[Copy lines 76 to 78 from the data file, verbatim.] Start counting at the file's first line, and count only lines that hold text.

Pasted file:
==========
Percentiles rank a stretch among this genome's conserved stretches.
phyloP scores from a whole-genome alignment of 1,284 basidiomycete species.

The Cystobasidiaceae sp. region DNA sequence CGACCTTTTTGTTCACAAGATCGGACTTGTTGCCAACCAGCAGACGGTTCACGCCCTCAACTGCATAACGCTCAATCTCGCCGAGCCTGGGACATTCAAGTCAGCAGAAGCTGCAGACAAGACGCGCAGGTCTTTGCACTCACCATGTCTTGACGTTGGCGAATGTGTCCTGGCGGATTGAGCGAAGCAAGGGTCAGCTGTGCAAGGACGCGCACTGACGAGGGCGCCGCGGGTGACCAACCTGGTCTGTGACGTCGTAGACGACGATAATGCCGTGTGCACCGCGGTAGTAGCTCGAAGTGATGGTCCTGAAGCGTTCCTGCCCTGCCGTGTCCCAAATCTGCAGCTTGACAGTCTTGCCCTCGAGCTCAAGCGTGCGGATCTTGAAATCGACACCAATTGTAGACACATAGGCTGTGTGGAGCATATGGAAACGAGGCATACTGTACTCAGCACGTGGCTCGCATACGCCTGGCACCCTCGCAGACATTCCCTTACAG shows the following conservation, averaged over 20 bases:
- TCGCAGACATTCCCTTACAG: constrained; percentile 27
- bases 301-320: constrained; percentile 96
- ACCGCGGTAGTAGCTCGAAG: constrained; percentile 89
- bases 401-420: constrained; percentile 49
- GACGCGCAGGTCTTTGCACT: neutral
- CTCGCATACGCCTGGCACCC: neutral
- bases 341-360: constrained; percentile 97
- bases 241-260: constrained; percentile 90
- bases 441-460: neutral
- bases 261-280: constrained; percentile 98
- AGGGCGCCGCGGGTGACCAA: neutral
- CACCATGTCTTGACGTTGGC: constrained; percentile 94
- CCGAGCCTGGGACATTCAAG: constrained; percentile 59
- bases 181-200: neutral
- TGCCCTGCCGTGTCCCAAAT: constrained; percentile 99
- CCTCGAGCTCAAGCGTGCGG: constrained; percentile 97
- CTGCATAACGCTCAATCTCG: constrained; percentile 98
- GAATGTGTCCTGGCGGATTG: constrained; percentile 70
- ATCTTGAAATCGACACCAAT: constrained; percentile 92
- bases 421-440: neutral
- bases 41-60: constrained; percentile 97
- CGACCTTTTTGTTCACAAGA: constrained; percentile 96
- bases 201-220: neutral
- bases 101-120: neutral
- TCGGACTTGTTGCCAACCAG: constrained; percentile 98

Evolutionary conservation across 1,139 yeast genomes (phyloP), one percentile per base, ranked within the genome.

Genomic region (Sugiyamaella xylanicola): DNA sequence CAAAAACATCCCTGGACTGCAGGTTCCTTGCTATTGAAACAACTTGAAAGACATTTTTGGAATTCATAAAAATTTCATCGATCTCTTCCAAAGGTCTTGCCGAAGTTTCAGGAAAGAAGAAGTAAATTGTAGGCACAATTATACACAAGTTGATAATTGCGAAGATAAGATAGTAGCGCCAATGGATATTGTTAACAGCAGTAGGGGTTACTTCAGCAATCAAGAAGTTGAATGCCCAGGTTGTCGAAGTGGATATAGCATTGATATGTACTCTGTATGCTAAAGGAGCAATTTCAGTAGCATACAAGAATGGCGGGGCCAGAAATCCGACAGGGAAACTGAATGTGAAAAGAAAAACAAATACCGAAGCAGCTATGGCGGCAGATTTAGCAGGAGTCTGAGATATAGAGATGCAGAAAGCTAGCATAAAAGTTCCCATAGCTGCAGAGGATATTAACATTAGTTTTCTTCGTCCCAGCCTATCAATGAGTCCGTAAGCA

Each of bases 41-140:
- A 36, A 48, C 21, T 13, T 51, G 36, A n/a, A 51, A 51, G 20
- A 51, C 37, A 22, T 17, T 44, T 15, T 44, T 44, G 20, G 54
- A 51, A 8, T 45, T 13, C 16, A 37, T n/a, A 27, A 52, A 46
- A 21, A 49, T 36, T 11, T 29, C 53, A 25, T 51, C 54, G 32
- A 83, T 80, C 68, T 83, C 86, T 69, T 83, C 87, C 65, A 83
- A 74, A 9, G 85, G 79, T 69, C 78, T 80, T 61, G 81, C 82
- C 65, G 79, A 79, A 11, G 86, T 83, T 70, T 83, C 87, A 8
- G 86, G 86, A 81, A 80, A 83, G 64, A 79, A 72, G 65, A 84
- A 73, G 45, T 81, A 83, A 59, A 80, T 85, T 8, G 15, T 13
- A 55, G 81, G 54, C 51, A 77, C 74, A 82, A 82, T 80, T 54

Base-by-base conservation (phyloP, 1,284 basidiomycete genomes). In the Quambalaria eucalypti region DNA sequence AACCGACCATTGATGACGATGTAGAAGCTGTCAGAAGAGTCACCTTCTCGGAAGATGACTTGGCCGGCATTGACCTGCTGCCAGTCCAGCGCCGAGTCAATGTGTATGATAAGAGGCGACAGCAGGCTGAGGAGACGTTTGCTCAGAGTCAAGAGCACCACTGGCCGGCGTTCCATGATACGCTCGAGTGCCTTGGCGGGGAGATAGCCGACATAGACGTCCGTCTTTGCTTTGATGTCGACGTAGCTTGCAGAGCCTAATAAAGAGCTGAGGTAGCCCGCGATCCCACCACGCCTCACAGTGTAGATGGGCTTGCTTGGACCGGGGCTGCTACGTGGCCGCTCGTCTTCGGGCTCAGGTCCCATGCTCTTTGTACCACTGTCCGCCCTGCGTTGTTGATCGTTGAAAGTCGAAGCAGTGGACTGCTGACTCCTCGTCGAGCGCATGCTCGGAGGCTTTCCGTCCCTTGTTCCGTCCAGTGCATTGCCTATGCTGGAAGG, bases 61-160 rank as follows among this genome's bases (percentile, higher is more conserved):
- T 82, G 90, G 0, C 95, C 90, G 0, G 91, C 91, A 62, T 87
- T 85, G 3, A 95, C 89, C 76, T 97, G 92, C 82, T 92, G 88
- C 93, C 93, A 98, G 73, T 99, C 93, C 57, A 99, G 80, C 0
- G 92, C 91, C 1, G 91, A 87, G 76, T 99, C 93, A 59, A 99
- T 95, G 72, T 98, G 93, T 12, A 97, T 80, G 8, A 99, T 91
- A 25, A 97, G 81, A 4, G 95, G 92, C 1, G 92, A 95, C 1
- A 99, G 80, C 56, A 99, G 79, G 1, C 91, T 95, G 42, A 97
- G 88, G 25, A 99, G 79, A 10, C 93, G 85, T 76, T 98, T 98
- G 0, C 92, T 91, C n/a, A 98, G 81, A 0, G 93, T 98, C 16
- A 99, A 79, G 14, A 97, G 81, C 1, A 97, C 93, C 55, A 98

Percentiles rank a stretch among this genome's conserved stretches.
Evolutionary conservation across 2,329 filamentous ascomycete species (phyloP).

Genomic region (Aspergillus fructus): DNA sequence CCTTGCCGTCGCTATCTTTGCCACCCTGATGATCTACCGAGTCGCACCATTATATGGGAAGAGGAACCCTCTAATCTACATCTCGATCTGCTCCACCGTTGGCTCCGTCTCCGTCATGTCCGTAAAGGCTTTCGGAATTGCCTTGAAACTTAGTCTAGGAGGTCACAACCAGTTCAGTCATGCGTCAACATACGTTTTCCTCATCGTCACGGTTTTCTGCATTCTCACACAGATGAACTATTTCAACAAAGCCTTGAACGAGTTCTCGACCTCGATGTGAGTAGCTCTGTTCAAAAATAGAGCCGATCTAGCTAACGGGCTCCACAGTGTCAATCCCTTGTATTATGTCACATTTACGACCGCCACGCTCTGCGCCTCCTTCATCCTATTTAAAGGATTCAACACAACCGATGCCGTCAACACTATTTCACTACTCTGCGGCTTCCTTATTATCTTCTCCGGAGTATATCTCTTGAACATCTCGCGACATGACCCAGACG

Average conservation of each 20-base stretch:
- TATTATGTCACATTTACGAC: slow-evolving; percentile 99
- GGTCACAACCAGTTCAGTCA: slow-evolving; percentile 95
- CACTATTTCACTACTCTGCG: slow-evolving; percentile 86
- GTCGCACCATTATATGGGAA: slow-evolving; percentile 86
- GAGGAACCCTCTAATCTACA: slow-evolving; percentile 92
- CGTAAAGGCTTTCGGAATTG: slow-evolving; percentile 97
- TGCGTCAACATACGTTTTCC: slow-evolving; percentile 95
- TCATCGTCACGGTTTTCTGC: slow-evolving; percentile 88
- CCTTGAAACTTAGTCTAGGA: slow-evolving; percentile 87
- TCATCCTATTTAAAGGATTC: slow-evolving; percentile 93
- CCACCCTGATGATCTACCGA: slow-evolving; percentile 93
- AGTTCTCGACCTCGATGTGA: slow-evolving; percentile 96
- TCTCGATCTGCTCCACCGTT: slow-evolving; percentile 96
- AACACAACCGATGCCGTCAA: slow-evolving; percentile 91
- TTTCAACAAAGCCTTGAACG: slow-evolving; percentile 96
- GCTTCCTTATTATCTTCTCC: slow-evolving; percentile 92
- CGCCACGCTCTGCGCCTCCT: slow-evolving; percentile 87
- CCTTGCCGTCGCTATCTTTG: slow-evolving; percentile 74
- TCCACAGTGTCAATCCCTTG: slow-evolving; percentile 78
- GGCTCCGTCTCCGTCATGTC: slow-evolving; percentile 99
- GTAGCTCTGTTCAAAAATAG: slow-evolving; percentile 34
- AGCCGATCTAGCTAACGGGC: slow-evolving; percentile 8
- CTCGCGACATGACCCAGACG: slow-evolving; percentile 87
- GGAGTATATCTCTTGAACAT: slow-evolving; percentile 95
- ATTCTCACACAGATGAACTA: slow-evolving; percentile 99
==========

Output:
- GGCTCCGTCTCCGTCATGTC: slow-evolving; percentile 99
- GTAGCTCTGTTCAAAAATAG: slow-evolving; percentile 34
- AGCCGATCTAGCTAACGGGC: slow-evolving; percentile 8